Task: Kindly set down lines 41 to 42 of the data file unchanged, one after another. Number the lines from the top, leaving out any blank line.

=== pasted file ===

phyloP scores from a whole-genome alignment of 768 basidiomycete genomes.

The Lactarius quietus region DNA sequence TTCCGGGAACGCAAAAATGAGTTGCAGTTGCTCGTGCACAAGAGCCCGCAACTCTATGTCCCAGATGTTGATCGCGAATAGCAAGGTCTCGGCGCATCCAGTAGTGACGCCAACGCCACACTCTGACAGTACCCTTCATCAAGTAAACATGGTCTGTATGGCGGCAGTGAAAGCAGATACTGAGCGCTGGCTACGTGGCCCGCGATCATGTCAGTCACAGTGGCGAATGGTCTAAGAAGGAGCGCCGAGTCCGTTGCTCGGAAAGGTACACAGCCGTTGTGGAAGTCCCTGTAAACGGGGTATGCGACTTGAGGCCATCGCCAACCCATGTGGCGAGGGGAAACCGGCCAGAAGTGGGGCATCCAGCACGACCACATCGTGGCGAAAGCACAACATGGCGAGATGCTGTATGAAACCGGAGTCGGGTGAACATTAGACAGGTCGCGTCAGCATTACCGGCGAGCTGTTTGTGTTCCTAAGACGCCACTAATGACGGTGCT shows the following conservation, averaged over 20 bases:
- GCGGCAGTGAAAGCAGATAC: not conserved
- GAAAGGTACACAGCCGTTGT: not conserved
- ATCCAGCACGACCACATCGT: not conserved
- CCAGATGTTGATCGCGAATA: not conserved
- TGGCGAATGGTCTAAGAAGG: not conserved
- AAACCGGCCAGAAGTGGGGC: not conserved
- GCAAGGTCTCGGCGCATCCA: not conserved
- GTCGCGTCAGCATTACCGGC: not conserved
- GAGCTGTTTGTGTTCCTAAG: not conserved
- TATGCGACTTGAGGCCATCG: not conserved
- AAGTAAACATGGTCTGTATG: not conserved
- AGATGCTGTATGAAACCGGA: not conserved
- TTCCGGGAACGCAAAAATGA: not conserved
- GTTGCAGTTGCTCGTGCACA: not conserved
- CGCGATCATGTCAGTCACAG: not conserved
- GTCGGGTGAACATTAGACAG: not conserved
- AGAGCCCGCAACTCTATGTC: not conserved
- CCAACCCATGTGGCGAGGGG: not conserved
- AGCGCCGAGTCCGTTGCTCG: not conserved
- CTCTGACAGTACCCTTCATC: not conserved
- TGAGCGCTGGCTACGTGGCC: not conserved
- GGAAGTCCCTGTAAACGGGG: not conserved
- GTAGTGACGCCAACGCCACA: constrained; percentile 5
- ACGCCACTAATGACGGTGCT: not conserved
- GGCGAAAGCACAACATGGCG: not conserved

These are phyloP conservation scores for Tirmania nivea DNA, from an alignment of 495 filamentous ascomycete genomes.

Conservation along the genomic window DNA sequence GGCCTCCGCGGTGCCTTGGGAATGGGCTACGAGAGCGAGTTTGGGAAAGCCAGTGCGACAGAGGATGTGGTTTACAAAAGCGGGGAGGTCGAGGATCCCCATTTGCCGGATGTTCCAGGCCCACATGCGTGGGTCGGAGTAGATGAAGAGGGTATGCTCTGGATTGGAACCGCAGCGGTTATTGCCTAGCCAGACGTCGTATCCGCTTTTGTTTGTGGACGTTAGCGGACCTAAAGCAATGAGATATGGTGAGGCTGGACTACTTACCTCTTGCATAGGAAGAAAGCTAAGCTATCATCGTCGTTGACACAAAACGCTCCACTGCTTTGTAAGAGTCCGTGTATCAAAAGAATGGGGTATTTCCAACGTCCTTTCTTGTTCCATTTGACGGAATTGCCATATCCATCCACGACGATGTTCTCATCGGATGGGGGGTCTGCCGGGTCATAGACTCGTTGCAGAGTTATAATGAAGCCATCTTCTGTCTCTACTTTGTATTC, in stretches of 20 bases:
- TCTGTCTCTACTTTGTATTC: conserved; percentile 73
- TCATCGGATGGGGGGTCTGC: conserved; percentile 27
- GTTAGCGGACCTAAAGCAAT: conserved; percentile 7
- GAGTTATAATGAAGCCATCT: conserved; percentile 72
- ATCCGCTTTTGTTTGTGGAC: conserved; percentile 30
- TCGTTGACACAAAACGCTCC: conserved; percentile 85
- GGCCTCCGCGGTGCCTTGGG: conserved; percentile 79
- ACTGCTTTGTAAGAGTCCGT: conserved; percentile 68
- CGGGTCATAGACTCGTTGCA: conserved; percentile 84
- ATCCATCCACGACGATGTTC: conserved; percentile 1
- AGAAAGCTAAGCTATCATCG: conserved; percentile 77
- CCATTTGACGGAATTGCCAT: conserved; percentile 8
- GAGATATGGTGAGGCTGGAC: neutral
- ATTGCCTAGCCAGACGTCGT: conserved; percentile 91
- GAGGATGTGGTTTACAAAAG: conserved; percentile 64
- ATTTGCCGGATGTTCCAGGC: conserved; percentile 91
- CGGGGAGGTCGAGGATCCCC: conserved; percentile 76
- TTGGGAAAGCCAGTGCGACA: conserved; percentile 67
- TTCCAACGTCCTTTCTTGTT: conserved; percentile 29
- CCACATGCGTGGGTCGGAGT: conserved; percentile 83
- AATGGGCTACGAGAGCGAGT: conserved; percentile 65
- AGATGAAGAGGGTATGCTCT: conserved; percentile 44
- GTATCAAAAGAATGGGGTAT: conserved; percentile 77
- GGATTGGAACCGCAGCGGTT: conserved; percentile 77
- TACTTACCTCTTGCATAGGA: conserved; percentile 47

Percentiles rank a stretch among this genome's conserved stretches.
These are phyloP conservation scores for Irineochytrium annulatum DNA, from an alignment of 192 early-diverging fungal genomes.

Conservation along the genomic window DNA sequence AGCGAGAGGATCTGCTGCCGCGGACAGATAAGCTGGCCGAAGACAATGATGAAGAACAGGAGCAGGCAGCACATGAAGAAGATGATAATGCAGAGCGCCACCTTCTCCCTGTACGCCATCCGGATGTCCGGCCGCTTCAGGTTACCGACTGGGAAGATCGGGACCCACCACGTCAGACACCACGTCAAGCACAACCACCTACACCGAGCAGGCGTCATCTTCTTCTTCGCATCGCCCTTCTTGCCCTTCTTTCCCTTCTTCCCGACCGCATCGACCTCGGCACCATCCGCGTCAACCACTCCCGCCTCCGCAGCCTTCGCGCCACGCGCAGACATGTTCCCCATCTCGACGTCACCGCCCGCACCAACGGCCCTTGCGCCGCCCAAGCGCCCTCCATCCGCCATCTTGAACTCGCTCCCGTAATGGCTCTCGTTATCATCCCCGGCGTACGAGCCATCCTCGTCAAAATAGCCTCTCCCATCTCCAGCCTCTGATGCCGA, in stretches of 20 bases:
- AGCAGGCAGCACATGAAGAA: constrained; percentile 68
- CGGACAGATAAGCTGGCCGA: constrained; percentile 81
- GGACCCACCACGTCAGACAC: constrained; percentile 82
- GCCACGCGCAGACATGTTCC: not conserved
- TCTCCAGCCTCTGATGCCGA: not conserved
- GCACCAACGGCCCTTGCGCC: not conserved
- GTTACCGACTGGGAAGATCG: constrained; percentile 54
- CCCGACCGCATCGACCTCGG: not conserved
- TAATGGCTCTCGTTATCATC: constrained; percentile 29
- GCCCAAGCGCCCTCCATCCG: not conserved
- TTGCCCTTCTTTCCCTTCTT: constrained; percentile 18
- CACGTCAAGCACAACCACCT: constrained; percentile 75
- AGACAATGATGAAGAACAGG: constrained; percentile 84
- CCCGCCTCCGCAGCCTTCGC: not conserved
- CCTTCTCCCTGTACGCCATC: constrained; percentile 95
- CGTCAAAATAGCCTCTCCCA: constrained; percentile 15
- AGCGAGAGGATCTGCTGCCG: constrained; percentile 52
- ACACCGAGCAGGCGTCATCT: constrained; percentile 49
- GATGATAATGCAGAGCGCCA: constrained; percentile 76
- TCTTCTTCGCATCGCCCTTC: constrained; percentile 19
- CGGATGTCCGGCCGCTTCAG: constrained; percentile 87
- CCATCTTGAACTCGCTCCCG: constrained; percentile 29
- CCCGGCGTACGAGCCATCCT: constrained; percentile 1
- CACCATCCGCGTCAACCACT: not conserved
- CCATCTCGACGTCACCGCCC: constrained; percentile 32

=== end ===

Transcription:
- CCATTTGACGGAATTGCCAT: conserved; percentile 8
- GAGATATGGTGAGGCTGGAC: neutral